What help is out there for first-time buyers?GETTING on the property ladder can feel like a daunting task but there are schemes out there to help first-time buyers have their own home.Help to Buy Isa – It’s a tax-free savings account where for every £200 you save, the Government will add an extra £50. But there’s a maximum limit of £3,000 which is paid to your solicitor when you move.
Help to Buy equity loan – The Government will lend you up to 20 per cent of the home’s value – or 40 per cent in London – after you’ve put down a five per cent deposit. The loan is on top of a normal mortgage but it can only be used to buy a new build property.
Lifetime Isa – This is another Government scheme that gives anyone aged 18 to 39 the chance to save tax-free and get a bonus of up to £32,000 towards their first home. You can save up to £4,000 a year and the Government will add 25 per cent on top.
Shared ownership – Co-owning with a housing association means you can buy a part of the property and pay rent on the remaining amount. You can buy anything from 25 to 75 per cent of the property but you’re restricted to specific ones.
“First dibs” in London – London Mayor Sadiq Khan is working on a scheme that will restrict sales of all new-build homes in the capital up to £350,000 to UK buyers for three months before any overseas marketing can take place.
Starter Home Initiative – A Government scheme that will see 200,000 new-build homes in England sold to first-time buyers with a 20 per cent discount by 2020. To receive updates on the progress of these homes you can register your interest on the Starter Homes website.
We also got an extra £4,000 from the Government’s Help-To-Buy Isa, which was a big help.
Has it been expensive since moving in?
Aside from the money we’ve spent decorating it, the monthly costs are manageable – and probably less than if we were renting somewhere.
Gary Stone The couple have never rented anywhere because they wanted to own their own home
Gary Stone It was nine months between making an offer and getting the keys
Loads of people warned us about crippling mortgage repayments, but ours really isn’t too bad.
Alex and I each put £650 into a shared bank account every month, and that covers all of our living costs – from the mortgage, to food and expenses.
I pay an extra £20 a month for Sky Sports, but it’s really not as bad as I was expecting. It’s very manageable.
We are lucky I suppose, as Alex is doing really well at her job and has had a good pay-rise – and my job is quite well-paid. So it’s very manageable for us.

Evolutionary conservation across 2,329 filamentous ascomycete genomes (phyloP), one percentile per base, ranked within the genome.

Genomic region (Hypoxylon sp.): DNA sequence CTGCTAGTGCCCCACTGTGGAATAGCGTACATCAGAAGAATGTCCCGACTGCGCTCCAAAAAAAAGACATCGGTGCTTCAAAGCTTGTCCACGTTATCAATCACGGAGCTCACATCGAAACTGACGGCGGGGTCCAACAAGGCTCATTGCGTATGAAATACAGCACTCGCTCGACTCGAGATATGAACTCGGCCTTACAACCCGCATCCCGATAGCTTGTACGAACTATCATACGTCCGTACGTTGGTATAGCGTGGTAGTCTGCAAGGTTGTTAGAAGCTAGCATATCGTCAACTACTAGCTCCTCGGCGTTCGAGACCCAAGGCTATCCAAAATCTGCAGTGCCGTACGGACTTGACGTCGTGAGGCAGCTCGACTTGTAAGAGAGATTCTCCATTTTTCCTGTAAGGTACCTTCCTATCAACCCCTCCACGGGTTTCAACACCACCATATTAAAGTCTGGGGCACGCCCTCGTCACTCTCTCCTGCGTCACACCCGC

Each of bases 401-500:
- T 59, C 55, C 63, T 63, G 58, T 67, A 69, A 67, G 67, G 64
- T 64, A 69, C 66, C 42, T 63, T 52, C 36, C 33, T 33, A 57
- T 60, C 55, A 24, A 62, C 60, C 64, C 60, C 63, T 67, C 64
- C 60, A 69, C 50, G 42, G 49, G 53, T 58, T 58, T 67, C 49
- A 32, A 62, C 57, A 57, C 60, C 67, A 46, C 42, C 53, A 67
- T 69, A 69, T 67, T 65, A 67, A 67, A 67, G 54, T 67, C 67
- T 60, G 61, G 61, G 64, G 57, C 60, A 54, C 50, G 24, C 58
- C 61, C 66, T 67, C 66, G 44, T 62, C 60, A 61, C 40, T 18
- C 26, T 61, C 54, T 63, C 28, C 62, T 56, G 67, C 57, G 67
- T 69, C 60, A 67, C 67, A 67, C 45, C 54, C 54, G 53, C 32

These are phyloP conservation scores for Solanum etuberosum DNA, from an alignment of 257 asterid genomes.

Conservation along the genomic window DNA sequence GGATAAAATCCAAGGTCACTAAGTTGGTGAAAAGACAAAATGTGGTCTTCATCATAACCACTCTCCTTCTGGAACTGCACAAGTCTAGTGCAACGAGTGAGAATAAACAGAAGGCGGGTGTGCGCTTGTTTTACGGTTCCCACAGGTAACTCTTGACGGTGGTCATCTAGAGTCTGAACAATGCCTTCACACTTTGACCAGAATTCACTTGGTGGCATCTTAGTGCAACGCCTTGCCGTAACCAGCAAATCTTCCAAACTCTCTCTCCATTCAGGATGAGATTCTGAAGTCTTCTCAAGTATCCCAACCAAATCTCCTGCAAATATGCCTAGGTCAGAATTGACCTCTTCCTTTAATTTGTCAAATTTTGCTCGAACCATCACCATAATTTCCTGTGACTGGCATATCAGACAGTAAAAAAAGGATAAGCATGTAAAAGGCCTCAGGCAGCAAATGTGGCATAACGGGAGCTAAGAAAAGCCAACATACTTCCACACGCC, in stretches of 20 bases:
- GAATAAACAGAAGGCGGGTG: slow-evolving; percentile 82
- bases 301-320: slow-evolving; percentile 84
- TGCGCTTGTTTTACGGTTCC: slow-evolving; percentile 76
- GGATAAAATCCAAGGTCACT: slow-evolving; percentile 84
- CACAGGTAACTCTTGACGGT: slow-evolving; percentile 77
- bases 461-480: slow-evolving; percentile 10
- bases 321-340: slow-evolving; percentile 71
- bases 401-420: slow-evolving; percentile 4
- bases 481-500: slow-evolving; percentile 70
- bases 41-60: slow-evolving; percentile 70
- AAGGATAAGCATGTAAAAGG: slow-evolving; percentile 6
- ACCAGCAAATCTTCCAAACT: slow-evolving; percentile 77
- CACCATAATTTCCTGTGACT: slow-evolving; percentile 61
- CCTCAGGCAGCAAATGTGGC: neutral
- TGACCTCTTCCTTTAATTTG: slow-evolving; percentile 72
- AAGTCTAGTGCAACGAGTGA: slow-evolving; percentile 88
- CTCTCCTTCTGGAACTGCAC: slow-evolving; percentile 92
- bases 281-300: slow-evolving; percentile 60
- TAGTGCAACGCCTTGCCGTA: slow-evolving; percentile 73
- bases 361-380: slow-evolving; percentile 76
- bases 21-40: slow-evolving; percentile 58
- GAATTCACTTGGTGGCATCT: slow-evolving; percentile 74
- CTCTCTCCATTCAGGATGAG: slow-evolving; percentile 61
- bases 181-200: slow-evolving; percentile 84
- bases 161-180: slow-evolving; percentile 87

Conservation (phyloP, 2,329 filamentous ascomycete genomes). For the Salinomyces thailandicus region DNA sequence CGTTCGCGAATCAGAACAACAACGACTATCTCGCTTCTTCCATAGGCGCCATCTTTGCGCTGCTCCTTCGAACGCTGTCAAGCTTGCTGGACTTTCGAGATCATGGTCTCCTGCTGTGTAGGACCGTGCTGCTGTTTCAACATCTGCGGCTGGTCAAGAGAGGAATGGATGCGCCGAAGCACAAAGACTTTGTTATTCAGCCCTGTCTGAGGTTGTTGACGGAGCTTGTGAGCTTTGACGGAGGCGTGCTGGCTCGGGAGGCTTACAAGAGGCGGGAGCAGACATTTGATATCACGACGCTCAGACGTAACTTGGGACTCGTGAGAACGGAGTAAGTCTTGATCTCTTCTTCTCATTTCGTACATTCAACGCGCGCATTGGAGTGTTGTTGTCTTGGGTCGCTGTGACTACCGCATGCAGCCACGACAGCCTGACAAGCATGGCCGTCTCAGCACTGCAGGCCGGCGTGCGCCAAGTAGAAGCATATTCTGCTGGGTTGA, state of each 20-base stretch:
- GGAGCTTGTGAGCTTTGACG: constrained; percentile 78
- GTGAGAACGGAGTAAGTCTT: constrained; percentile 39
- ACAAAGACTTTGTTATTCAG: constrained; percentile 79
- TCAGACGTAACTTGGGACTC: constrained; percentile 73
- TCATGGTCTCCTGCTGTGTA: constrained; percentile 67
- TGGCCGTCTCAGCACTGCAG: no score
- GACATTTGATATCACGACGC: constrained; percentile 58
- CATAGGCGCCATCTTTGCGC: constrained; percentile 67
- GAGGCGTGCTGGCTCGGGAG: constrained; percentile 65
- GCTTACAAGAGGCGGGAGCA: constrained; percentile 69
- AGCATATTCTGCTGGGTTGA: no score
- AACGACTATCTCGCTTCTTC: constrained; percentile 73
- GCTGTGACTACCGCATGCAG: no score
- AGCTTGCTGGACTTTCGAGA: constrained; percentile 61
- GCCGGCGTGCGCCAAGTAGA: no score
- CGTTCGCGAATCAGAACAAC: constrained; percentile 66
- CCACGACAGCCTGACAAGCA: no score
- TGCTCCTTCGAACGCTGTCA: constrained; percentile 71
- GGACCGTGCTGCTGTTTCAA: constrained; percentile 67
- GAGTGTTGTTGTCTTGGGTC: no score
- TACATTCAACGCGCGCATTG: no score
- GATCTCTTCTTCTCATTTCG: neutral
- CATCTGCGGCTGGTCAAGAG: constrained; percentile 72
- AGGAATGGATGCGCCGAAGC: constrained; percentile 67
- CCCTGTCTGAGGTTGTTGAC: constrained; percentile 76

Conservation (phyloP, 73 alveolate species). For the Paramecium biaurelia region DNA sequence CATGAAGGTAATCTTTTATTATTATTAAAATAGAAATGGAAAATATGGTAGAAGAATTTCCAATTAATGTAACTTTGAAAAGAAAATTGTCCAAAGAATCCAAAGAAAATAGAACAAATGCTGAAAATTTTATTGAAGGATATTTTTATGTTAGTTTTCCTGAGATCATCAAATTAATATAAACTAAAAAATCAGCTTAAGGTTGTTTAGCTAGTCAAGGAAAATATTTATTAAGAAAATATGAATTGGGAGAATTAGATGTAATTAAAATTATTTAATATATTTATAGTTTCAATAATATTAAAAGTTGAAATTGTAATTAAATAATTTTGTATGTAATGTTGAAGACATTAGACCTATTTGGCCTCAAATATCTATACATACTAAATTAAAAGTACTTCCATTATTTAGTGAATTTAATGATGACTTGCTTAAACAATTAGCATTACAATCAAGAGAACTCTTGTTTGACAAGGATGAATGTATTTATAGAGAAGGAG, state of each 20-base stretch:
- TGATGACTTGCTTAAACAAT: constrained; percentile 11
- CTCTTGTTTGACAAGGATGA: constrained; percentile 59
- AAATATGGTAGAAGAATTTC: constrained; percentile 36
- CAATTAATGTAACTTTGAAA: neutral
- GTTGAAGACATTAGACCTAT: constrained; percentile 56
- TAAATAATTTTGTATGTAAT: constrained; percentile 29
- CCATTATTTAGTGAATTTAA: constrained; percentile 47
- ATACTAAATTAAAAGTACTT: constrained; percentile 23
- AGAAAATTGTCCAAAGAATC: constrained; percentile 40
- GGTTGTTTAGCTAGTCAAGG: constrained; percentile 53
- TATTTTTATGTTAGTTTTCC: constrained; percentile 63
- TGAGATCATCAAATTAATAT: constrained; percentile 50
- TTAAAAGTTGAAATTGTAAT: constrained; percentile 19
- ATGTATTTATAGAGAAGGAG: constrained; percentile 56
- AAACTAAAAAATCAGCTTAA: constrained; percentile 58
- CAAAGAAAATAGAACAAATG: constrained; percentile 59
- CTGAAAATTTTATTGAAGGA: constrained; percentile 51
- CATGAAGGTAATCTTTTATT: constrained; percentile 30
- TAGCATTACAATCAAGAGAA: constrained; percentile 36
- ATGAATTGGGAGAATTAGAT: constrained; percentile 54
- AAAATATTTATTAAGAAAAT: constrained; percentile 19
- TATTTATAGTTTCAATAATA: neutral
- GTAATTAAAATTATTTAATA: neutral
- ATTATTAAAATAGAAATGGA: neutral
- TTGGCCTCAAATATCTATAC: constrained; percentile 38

Was it an easy process?
It took a lot longer than we expected and at times it felt like the estate agents messed us around a bit.We said we wanted to put an offer down as soon as we viewed the property, but it took ages for people to get back to us.
It felt a bit like we weren’t a priority, because we were only buying a one-bed flat for £230,000, rather than a million-pound house.
Gary Stone The couple couldn’t afford to replace the tiles so instead they painted them
Gary Stone The flat cost them £230,000 and they used £40,000 for a deposit
Gary Stone The couple reckon anyone can do it as long as they save hard and “make some sacrifices”
Sometimes we would go weeks without hearing anything, it felt quite touch and go at points. It would always be us contacting them, and not the other way around.
In the end, it took about nine months between putting in an offer and getting the keys.
Trussle, the fee-free online mortgage broker, was a huge help – it made the whole process much more stress-free, and it could take control of things when we weren’t sure what to do.
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We also felt Trussle kept us informed throughout the process, when the estate agents were hard to get hold of.What would you advise others who want to buy their first home?
I’d say just do it. People used to say things to me like “are you sure it’s the right time” and “maybe you should wait”, but there’s never a right time really.
If you have the savings, and you think you can do it – then just go for it.
And it’s hard, but it’s possible to save up for a deposit. You just have to make some sacrifices.